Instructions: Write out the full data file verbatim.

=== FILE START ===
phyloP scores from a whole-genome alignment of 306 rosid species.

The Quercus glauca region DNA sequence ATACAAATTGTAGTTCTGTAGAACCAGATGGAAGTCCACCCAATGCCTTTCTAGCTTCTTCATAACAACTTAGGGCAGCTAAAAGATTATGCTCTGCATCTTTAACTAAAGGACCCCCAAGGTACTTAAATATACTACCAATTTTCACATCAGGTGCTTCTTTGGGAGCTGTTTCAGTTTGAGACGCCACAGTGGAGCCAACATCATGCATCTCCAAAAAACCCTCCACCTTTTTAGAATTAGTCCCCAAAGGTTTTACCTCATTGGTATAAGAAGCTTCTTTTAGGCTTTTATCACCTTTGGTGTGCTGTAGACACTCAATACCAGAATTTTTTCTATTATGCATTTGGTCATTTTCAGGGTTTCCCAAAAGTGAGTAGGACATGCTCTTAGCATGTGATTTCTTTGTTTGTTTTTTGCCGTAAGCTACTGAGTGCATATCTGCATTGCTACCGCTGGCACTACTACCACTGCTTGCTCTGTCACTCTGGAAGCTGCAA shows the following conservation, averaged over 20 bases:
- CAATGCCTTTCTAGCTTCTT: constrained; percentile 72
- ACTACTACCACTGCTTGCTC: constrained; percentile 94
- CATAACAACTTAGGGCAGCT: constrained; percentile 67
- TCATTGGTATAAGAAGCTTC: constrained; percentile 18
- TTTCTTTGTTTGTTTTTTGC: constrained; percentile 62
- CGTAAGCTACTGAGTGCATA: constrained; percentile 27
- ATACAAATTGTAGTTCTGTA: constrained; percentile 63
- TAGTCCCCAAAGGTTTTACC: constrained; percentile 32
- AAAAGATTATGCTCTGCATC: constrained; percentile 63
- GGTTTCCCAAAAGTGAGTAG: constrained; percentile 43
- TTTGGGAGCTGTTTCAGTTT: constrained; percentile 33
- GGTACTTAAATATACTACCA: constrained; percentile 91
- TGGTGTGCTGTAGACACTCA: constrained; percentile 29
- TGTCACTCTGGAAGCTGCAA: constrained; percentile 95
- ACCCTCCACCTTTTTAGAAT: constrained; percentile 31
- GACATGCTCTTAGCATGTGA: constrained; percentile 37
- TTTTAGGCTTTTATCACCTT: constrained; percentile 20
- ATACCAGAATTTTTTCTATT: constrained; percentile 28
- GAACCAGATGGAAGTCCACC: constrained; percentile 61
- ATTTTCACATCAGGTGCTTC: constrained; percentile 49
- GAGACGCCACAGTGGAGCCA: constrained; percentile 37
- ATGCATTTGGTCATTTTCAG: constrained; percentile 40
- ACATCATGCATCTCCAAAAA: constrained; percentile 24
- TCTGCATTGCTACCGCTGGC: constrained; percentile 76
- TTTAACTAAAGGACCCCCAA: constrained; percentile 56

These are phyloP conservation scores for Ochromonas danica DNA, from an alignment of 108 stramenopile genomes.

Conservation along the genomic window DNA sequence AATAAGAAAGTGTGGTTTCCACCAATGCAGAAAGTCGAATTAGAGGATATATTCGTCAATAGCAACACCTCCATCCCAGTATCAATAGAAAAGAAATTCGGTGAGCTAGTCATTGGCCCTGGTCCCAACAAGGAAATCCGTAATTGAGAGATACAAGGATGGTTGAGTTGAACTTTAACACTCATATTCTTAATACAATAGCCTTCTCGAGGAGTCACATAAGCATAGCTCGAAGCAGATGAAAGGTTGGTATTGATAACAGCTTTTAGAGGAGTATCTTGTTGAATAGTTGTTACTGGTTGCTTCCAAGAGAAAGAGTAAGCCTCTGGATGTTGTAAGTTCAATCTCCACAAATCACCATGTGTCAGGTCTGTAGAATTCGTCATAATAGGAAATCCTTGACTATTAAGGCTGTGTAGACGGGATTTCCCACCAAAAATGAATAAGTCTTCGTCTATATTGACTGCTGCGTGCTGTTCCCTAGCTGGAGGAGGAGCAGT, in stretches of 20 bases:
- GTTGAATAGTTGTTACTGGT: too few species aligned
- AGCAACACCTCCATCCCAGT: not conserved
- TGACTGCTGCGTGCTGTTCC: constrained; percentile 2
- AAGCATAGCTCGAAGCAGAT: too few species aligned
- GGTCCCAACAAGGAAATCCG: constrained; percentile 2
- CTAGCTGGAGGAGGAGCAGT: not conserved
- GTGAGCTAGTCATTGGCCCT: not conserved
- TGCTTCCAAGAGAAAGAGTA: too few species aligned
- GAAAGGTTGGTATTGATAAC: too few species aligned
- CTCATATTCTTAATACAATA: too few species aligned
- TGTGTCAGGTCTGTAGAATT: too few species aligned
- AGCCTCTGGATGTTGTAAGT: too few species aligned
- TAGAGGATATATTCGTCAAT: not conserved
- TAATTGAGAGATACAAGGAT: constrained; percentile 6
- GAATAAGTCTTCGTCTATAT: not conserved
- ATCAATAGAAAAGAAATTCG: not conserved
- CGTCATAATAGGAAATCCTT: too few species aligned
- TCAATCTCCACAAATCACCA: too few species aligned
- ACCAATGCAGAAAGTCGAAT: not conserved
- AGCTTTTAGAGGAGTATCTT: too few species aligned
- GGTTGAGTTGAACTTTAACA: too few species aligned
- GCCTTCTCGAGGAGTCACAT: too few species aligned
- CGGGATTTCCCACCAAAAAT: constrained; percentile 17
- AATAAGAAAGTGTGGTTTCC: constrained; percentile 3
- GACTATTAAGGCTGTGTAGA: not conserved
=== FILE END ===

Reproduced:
phyloP scores from a whole-genome alignment of 306 rosid species.

The Quercus glauca region DNA sequence ATACAAATTGTAGTTCTGTAGAACCAGATGGAAGTCCACCCAATGCCTTTCTAGCTTCTTCATAACAACTTAGGGCAGCTAAAAGATTATGCTCTGCATCTTTAACTAAAGGACCCCCAAGGTACTTAAATATACTACCAATTTTCACATCAGGTGCTTCTTTGGGAGCTGTTTCAGTTTGAGACGCCACAGTGGAGCCAACATCATGCATCTCCAAAAAACCCTCCACCTTTTTAGAATTAGTCCCCAAAGGTTTTACCTCATTGGTATAAGAAGCTTCTTTTAGGCTTTTATCACCTTTGGTGTGCTGTAGACACTCAATACCAGAATTTTTTCTATTATGCATTTGGTCATTTTCAGGGTTTCCCAAAAGTGAGTAGGACATGCTCTTAGCATGTGATTTCTTTGTTTGTTTTTTGCCGTAAGCTACTGAGTGCATATCTGCATTGCTACCGCTGGCACTACTACCACTGCTTGCTCTGTCACTCTGGAAGCTGCAA shows the following conservation, averaged over 20 bases:
- CAATGCCTTTCTAGCTTCTT: constrained; percentile 72
- ACTACTACCACTGCTTGCTC: constrained; percentile 94
- CATAACAACTTAGGGCAGCT: constrained; percentile 67
- TCATTGGTATAAGAAGCTTC: constrained; percentile 18
- TTTCTTTGTTTGTTTTTTGC: constrained; percentile 62
- CGTAAGCTACTGAGTGCATA: constrained; percentile 27
- ATACAAATTGTAGTTCTGTA: constrained; percentile 63
- TAGTCCCCAAAGGTTTTACC: constrained; percentile 32
- AAAAGATTATGCTCTGCATC: constrained; percentile 63
- GGTTTCCCAAAAGTGAGTAG: constrained; percentile 43
- TTTGGGAGCTGTTTCAGTTT: constrained; percentile 33
- GGTACTTAAATATACTACCA: constrained; percentile 91
- TGGTGTGCTGTAGACACTCA: constrained; percentile 29
- TGTCACTCTGGAAGCTGCAA: constrained; percentile 95
- ACCCTCCACCTTTTTAGAAT: constrained; percentile 31
- GACATGCTCTTAGCATGTGA: constrained; percentile 37
- TTTTAGGCTTTTATCACCTT: constrained; percentile 20
- ATACCAGAATTTTTTCTATT: constrained; percentile 28
- GAACCAGATGGAAGTCCACC: constrained; percentile 61
- ATTTTCACATCAGGTGCTTC: constrained; percentile 49
- GAGACGCCACAGTGGAGCCA: constrained; percentile 37
- ATGCATTTGGTCATTTTCAG: constrained; percentile 40
- ACATCATGCATCTCCAAAAA: constrained; percentile 24
- TCTGCATTGCTACCGCTGGC: constrained; percentile 76
- TTTAACTAAAGGACCCCCAA: constrained; percentile 56

These are phyloP conservation scores for Ochromonas danica DNA, from an alignment of 108 stramenopile genomes.

Conservation along the genomic window DNA sequence AATAAGAAAGTGTGGTTTCCACCAATGCAGAAAGTCGAATTAGAGGATATATTCGTCAATAGCAACACCTCCATCCCAGTATCAATAGAAAAGAAATTCGGTGAGCTAGTCATTGGCCCTGGTCCCAACAAGGAAATCCGTAATTGAGAGATACAAGGATGGTTGAGTTGAACTTTAACACTCATATTCTTAATACAATAGCCTTCTCGAGGAGTCACATAAGCATAGCTCGAAGCAGATGAAAGGTTGGTATTGATAACAGCTTTTAGAGGAGTATCTTGTTGAATAGTTGTTACTGGTTGCTTCCAAGAGAAAGAGTAAGCCTCTGGATGTTGTAAGTTCAATCTCCACAAATCACCATGTGTCAGGTCTGTAGAATTCGTCATAATAGGAAATCCTTGACTATTAAGGCTGTGTAGACGGGATTTCCCACCAAAAATGAATAAGTCTTCGTCTATATTGACTGCTGCGTGCTGTTCCCTAGCTGGAGGAGGAGCAGT, in stretches of 20 bases:
- GTTGAATAGTTGTTACTGGT: too few species aligned
- AGCAACACCTCCATCCCAGT: not conserved
- TGACTGCTGCGTGCTGTTCC: constrained; percentile 2
- AAGCATAGCTCGAAGCAGAT: too few species aligned
- GGTCCCAACAAGGAAATCCG: constrained; percentile 2
- CTAGCTGGAGGAGGAGCAGT: not conserved
- GTGAGCTAGTCATTGGCCCT: not conserved
- TGCTTCCAAGAGAAAGAGTA: too few species aligned
- GAAAGGTTGGTATTGATAAC: too few species aligned
- CTCATATTCTTAATACAATA: too few species aligned
- TGTGTCAGGTCTGTAGAATT: too few species aligned
- AGCCTCTGGATGTTGTAAGT: too few species aligned
- TAGAGGATATATTCGTCAAT: not conserved
- TAATTGAGAGATACAAGGAT: constrained; percentile 6
- GAATAAGTCTTCGTCTATAT: not conserved
- ATCAATAGAAAAGAAATTCG: not conserved
- CGTCATAATAGGAAATCCTT: too few species aligned
- TCAATCTCCACAAATCACCA: too few species aligned
- ACCAATGCAGAAAGTCGAAT: not conserved
- AGCTTTTAGAGGAGTATCTT: too few species aligned
- GGTTGAGTTGAACTTTAACA: too few species aligned
- GCCTTCTCGAGGAGTCACAT: too few species aligned
- CGGGATTTCCCACCAAAAAT: constrained; percentile 17
- AATAAGAAAGTGTGGTTTCC: constrained; percentile 3
- GACTATTAAGGCTGTGTAGA: not conserved